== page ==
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The Hypothalamus

Nature volume 142, page 595 (01 October 1938) | Download Citation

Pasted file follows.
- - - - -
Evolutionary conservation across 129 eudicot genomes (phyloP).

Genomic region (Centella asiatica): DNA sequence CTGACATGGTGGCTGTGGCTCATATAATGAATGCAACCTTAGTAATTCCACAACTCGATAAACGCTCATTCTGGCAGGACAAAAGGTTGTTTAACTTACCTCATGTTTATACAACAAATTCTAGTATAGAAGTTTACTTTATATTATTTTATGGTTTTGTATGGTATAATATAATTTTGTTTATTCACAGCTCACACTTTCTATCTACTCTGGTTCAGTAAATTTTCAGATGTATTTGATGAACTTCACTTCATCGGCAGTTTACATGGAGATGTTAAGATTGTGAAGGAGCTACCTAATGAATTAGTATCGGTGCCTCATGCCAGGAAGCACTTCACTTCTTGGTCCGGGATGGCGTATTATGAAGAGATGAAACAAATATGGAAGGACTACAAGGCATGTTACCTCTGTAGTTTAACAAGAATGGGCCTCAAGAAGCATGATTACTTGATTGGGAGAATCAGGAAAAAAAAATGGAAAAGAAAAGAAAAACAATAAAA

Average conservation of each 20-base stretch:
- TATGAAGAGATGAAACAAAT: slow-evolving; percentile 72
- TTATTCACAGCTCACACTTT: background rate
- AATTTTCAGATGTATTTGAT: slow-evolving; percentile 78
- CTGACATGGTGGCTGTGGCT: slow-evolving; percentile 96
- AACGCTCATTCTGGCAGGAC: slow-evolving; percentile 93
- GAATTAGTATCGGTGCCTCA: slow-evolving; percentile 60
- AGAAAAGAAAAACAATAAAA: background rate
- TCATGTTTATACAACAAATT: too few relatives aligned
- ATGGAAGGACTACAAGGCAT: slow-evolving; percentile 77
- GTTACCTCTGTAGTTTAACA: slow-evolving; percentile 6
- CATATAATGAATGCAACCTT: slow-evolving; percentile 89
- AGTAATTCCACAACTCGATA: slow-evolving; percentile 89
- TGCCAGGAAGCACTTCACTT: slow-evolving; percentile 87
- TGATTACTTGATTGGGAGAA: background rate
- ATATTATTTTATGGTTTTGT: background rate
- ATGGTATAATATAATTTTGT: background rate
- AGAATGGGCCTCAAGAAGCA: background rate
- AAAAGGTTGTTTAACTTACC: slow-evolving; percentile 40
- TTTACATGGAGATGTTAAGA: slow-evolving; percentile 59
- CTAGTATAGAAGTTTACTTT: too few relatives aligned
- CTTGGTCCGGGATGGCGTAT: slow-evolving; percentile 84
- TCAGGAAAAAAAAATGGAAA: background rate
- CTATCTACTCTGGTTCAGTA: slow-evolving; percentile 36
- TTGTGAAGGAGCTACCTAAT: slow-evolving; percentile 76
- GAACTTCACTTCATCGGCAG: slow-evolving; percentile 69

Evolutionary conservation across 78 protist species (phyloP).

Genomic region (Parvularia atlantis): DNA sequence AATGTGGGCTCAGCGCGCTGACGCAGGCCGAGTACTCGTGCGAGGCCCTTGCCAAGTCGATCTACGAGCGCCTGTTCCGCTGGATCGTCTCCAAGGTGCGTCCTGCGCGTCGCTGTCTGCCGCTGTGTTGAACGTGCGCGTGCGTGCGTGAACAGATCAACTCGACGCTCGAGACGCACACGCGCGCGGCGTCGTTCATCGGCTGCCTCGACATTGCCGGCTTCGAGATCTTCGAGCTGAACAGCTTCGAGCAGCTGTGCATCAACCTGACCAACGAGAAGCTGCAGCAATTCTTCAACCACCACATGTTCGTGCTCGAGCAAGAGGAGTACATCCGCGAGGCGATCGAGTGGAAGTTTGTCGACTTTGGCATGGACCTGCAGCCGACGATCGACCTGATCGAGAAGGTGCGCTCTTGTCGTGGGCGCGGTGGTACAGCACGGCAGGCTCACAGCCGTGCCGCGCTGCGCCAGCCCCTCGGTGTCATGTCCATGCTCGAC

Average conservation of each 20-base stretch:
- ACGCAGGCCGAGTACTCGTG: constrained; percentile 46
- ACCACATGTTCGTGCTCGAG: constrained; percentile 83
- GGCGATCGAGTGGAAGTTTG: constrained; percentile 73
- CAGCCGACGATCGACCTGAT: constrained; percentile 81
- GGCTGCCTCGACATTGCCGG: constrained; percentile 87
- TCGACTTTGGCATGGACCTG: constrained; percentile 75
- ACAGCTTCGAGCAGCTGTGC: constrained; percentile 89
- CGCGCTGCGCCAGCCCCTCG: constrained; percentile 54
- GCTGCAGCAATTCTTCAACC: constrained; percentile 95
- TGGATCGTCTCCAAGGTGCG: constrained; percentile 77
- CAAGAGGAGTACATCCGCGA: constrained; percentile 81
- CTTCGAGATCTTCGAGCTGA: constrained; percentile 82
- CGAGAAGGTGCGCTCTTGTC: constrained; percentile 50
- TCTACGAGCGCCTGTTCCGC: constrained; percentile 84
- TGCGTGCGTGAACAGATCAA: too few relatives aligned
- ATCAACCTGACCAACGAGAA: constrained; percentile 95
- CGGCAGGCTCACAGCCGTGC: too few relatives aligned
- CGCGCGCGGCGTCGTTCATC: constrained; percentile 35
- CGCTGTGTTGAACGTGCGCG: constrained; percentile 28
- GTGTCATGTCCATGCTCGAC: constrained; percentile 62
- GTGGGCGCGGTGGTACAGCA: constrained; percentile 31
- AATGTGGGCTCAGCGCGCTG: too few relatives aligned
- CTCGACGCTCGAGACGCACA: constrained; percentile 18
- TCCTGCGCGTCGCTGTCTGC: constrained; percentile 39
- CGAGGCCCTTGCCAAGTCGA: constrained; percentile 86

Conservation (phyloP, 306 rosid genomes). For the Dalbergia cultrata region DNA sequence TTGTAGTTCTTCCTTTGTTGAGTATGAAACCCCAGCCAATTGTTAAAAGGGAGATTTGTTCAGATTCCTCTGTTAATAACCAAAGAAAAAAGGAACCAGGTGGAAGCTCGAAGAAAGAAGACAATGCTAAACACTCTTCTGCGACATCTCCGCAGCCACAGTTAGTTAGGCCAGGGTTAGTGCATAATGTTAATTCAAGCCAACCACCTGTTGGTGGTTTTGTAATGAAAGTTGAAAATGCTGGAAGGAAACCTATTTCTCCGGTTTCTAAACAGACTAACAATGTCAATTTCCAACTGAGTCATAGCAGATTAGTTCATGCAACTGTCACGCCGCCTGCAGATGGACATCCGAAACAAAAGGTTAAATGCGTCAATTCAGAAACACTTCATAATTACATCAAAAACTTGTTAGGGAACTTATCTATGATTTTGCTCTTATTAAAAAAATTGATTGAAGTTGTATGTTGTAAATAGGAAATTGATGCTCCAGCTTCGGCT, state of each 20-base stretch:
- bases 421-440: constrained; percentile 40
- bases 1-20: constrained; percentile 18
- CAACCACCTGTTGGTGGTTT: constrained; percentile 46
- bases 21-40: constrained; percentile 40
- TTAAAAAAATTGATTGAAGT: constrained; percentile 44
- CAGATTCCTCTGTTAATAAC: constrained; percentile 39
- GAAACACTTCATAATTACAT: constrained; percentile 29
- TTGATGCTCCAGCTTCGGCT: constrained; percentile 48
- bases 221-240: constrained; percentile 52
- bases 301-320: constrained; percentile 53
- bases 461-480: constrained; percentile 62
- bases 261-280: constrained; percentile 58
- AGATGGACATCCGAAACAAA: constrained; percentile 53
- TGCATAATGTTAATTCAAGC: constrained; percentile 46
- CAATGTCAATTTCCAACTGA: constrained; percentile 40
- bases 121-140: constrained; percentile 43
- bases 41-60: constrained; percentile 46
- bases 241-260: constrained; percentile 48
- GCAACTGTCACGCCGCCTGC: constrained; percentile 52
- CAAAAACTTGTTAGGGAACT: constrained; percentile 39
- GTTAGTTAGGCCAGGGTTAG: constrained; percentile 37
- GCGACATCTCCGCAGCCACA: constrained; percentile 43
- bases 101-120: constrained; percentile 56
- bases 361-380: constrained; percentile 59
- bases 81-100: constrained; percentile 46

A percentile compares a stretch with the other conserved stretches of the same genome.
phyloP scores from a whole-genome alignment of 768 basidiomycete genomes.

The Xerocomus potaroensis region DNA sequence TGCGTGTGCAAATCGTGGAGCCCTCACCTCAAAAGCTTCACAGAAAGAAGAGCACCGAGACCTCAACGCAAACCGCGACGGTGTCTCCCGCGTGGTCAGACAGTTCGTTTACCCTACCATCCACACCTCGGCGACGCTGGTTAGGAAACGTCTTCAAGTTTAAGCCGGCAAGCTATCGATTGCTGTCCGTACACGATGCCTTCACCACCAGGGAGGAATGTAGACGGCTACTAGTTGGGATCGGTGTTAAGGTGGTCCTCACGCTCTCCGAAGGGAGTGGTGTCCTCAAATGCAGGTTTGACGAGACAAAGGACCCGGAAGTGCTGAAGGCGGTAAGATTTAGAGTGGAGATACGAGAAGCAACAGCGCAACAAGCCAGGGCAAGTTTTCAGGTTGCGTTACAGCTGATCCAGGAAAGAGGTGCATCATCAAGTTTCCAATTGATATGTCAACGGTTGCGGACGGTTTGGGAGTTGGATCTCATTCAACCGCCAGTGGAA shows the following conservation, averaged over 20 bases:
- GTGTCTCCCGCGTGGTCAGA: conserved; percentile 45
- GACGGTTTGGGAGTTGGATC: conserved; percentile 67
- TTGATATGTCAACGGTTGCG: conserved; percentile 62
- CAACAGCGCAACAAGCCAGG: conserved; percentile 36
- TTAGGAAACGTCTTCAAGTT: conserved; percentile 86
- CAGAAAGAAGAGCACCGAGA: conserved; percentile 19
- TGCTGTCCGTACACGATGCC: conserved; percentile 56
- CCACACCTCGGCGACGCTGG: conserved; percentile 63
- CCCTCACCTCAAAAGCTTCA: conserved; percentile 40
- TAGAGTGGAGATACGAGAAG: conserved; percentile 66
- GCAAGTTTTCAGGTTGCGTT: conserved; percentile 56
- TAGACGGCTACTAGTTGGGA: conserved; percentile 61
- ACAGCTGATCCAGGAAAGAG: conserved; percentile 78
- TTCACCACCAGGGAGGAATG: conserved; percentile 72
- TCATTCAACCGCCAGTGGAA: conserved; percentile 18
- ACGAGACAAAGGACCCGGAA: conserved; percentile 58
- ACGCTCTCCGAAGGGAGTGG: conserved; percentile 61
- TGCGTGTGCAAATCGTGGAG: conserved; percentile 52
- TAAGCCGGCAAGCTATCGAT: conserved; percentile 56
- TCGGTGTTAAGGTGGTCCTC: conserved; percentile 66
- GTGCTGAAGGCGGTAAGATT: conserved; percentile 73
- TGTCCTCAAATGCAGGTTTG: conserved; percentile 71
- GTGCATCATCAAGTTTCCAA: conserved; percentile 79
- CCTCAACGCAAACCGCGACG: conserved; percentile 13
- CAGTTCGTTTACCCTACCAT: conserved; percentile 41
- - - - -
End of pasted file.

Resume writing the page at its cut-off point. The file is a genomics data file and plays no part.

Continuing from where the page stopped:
THE importance of the region of the brain near the pituitary gland has been recognized with increasing clearness in recent years, and a review of modern knowledge of the hypothalamus is therefore welcome. The book consists of an amplification of the Henderson Trust Lectures which were delivered in Edinburgh in October 1936 by the four authors. Prof. Le Gros Clark's section gives a detailed account of the development and anatomy of the hypothalamus in mammals, with a special section on man and smaller sections on reptiles, amphibians and fishes. Dr. Beattie discusses the physiological evidence which has led to the conclusions that the hypothalamus controls sleep, the pituitary and the reactions of the body to heat and cold, and that the anterior portion controls the parasympathetic system and the posterior portion the sympathetic system. Dr. George Riddoch discusses the pathology of the region and Mr. Norman Dott describes four cases in which he removed tumours. Both of them independently describe the clinical symptoms and signs associated with hypothalamic disease the hunger and the thirst, the obesity and the cachexia, and the disturbances of sleep, sex, temperature, and the stomach.

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